A lot of the cases outlined are pretty blatant. Whistleblower protection and even compensation should be reinforced to allow for more to bravely step forward. It also seems that there is little, if not no reprcussion for those that are on the receiving end of a bribe. I don't see any prison terms in the report either which doesn't seem fair. I like how this documentary has brought attention to this corruption and look forward to any follow ups.
Dyer, Indiana, USA
As a man of West African descent who has managed to keep very close ties with my roots, my reaction is that of outrage at some of the posted reactions. We are insincere. We glorify mediocrity, shun excellence and complain about everything. Yet some of us who find ourselves in a position to right those things we so well criticize become victims of our own subconscious ego. I know of a late renowned Nigerian activist/professor who was silenced by a military dictator after he was offered a token chairmanship. What a joke! Everybody has a price. The white man facilitated our behaviors: lack of principled leadership and a loss of our sense of pride that has emanated from a culture of decadence has been our biggest undoing. Let us look at how we can make ourselves better people first. Nigeria lost that opportunity when Buhari/Idiagbon lost out to the corrupt generals. Stop the finger pointing. I love my people, I am proud to be African.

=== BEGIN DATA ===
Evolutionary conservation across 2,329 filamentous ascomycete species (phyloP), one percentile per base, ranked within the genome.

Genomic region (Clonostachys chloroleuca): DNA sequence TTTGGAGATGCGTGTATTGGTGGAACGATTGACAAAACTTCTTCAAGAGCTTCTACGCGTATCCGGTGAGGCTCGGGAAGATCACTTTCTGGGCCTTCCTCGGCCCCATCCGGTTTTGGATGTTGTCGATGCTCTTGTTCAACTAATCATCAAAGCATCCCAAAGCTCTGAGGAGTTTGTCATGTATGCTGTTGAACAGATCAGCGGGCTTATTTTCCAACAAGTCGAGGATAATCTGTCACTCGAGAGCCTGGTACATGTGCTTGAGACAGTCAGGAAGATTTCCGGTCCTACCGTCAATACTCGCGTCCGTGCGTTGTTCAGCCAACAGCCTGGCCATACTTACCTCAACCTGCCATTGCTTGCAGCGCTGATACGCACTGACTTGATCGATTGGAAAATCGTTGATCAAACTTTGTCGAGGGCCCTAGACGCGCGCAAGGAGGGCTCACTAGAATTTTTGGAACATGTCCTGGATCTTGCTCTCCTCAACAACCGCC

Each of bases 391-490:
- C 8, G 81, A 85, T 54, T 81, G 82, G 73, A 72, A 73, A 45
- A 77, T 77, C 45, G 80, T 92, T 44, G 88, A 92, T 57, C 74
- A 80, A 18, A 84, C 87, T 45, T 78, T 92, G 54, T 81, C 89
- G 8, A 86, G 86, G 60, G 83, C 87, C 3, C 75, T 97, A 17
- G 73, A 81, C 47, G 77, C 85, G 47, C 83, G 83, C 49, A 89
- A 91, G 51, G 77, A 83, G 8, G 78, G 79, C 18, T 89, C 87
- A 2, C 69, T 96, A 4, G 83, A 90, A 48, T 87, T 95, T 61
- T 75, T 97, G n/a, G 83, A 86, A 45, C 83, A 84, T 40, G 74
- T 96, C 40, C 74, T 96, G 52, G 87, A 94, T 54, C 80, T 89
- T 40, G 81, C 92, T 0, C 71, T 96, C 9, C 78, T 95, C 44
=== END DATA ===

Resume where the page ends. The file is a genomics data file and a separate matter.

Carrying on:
Lynn Farley - Springfield, MA
There have to be more U.S. actors in international bribery. I hope that Frontline will probe U.S. complicity more thoroughly in future. Now I understand why Bandar suddenly resigned his position and flew back to Saudi Arabia. Hearing Louis Freeh defend Bandar made me sick. And it's important to note that KBR is still doing black money business with the Pentagon and internationally.